hs-CRP is a sensitive marker for evaluating low-level inflammation, which is closely related to the occurrence and development of cardiovascular diseases . Wada et al.  demonstrated that hs-CRP is an important indicator for risk stratification and risk prediction of acute coronary syndromes and is important for clinical prediction of cardiovascular events. Findings from this study demonstrated that patients with CSF developed hs-CRP symptoms. Stepwise regression analysis was performed for inflammation-associated factors such as age, gender, smoking, alcohol consumption, BMI, and serum lipid levels. We found that hs-CRP was statistically significant in regression analysis, indicating that the mean TFC was positively correlated with plasma hs-CRP. With the increase in hs-CRP levels, blood flow rate slowed, the number of frames increased, and the correlation coefficient was 2.456, suggesting that patients with CSF had hs-CRP symptoms, which promoted inflammatory responses of the coronary artery. Furthermore, we observed dysfunction in the vascular endothelium. In addition, correlation analysis for miRNA-155 and hs-CRP demonstrated significant positive correlation, suggesting that miRNA-155 was closely associated with inflammatory responses in patients with CSF. However, the specific mechanism has yet to be deciphered.
Our study has several limitations. This was a single-center study. We could not demonstrate the mechanisms behind the association between higher miRNA-155 levels in the plasma and CSF. A large-scale and multicenter study is required to elucidate the role of miRNA-155 as a potential biomarker for patients with CSF.
In summary, patients with CSF have higher plasma miRNA-155 levels, and this may play an important role in the pathogenesis of CSF. An elevated plasma miRNA-155 level may indicate the presence of CSF. Further studies are needed to establish the pathophysiological and clinical significance of increased plasma miRNA-155 levels and to investigate the therapeutic efficacy of targeting miRNA-155.
The data used to support the findings of this study are available from the corresponding author upon request.
Conflicts of Interest
There are no ethical/legal conflicts involved in the article.
All authors have read and approved the content and agreed to submit the article for consideration for publication in the journal.
This study was supported by a grant from the National Natural Science Foundation of China (Grant no. 81600283) and the Guangxi Natural Science Foundation (Grant no. 2016GXNSFBA380022).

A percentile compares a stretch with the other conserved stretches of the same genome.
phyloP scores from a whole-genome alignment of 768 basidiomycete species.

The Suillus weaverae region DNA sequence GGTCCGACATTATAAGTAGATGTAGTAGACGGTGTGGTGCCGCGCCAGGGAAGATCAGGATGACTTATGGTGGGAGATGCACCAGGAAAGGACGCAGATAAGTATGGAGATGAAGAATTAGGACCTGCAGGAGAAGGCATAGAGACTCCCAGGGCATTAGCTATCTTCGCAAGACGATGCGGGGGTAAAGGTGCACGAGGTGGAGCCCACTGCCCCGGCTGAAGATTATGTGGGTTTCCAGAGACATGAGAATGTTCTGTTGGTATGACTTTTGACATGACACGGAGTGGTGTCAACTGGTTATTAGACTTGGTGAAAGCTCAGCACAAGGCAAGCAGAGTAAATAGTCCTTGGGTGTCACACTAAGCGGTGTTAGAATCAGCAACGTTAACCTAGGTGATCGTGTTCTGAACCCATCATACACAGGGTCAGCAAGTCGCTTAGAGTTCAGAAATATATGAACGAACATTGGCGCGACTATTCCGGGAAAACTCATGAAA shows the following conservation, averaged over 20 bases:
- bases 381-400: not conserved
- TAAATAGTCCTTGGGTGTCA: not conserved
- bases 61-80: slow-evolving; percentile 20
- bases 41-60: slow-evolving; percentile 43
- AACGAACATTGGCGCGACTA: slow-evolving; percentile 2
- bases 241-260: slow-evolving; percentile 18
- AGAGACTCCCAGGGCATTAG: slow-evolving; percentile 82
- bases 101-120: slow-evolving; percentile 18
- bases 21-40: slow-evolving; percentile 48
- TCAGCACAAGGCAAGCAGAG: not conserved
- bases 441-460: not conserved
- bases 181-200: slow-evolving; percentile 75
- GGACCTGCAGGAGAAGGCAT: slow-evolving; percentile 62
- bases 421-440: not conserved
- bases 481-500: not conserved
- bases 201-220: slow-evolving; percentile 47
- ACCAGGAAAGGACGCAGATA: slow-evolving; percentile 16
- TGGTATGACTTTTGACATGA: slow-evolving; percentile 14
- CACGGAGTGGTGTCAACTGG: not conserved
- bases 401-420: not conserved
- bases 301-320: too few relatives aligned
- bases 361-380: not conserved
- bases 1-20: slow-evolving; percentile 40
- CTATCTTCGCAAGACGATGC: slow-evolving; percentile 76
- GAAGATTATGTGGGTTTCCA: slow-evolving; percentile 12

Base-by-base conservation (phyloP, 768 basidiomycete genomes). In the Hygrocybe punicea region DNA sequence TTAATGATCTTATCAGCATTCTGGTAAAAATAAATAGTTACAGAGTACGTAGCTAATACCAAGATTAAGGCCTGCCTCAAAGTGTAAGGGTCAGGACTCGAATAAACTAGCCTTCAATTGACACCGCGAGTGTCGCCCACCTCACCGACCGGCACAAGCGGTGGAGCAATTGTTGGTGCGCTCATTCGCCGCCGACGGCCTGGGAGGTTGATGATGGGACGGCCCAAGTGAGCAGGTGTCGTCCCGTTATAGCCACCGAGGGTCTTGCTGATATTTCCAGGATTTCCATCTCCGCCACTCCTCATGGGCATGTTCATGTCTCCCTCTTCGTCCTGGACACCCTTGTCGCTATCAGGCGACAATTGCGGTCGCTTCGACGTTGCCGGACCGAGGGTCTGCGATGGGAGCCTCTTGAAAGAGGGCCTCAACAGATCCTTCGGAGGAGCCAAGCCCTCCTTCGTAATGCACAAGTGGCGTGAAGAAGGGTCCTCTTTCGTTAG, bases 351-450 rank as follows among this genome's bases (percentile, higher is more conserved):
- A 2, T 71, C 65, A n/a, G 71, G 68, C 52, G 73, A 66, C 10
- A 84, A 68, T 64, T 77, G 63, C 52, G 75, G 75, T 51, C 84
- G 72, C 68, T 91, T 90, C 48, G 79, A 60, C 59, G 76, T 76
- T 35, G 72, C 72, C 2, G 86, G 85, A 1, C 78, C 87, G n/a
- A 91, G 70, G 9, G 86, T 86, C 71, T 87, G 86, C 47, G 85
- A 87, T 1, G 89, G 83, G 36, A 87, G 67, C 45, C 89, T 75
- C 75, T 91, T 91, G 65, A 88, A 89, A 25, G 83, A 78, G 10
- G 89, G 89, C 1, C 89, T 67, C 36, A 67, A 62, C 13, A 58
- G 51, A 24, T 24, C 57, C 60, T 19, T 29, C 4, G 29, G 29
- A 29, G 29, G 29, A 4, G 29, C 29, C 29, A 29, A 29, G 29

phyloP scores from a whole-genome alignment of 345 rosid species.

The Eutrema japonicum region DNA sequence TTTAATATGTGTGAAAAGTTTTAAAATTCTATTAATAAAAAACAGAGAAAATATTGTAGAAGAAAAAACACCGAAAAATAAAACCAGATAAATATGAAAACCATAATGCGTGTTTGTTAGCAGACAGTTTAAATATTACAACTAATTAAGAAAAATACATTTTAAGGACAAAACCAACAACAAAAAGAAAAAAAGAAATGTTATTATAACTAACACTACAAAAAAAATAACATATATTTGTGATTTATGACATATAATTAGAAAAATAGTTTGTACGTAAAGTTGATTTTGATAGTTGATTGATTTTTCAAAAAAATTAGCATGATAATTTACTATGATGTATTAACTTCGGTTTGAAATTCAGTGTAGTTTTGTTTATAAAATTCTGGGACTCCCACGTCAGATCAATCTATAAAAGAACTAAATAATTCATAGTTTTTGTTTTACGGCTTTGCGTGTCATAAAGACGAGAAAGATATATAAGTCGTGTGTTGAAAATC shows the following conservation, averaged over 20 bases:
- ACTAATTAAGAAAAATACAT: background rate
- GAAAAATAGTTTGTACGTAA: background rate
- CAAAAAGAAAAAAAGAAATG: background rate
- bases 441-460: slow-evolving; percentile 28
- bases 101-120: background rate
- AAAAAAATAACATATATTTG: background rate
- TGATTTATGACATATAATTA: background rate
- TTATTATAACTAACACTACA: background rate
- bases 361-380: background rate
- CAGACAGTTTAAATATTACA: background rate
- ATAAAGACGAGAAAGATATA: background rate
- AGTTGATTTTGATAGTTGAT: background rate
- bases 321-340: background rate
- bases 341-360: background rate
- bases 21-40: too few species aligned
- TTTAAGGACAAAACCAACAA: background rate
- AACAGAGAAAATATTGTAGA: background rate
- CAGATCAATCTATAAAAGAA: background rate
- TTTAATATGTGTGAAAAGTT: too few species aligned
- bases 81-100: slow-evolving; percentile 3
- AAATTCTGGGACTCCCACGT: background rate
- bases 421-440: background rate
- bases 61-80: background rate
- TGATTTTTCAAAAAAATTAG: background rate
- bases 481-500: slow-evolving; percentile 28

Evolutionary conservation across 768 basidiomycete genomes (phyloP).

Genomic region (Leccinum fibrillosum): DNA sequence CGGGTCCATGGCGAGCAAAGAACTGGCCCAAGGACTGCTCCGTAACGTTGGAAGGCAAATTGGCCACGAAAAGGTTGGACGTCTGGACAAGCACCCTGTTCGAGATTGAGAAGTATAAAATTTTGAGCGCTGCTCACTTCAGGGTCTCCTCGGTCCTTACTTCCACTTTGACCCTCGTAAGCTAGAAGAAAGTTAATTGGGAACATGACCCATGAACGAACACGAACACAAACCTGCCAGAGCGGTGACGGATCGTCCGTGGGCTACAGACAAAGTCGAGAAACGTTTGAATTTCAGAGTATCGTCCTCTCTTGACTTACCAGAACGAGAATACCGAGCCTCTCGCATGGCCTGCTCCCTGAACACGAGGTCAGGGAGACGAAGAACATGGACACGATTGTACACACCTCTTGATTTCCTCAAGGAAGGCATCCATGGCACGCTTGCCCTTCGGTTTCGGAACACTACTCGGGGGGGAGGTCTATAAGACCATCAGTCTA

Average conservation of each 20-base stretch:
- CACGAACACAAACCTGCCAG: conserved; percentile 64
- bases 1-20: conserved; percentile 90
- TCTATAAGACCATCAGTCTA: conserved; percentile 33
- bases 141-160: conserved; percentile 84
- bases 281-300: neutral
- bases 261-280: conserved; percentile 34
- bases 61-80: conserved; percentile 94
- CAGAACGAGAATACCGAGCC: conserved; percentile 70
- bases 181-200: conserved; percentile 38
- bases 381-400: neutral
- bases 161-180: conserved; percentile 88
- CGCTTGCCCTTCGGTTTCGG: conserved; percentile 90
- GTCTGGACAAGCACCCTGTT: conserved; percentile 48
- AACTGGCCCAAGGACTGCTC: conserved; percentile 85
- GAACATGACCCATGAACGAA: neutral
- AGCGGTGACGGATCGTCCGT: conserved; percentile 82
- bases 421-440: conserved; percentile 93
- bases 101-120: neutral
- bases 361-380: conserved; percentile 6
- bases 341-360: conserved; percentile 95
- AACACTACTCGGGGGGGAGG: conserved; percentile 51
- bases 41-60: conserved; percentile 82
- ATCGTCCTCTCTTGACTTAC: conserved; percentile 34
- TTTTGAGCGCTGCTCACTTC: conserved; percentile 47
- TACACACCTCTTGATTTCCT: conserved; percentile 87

- Y. Arbel, A. Sternfeld, A. Barak et al., “Inverse correlation between coronary and retinal blood flows in patients with normal coronary arteries and slow coronary blood flow,” Atherosclerosis, vol. 232, no. 1, pp. 149–154, 2014.
- E. Mangieri, G. Macchiarelli, M. Ciavolella et al., “Slow coronary flow: clinical and histopathological features in patients with otherwise normal epicardial coronary arteries,” Catheterization and Cardiovascular Interventions, vol. 37, no. 4, pp. 375–381, 1996.
- P. K. Goel, S. K. Gupta, A. Agarwal, and A. Kapoor, “Slow coronary flow: a distinct angiographic subgroup in syndrome X,” Angiology, vol. 52, no. 8, pp. 507–514, 2001.
- T. Lubov, A. Marmor, and M. Gorenberg, “Endothelin release: a marker for the severity of exercise-induced ischemia,” International Journal of Cardiology, vol. 79, no. 1, pp. 19–24, 2001.
- B. M. Hawkins, S. Stavrakis, T. A. Rousan, M. Abu-Fadel, and E. Schechter, “Coronary slow flow—prevalence and clinical correlations,” Circulation Journal, vol. 76, no. 4, pp. 936–942, 2012.
- H. Tanriverdi, H. Evrengul, H. Mergen et al., “Early sign of atherosclerosis in slow coronary flow and relationship with angiotensin-converting enzyme I/D polymorphism,” Heart and Vessels, vol. 22, no. 1, pp. 1–8, 2007.
- N. D. Brunetti, G. Salvemini, A. Cuculo et al., “Coronary artery ectasia is related to coronary slow flow and inflammatory activation,” Atherosclerosis, vol. 233, no. 2, pp. 636–640, 2014.
- T. Barwari, A. Joshi, and M. Mayr, “MicroRNAs in cardiovascular disease,” Journal of the American College of Cardiology, vol. 68, no. 23, pp. 2577–2584, 2016.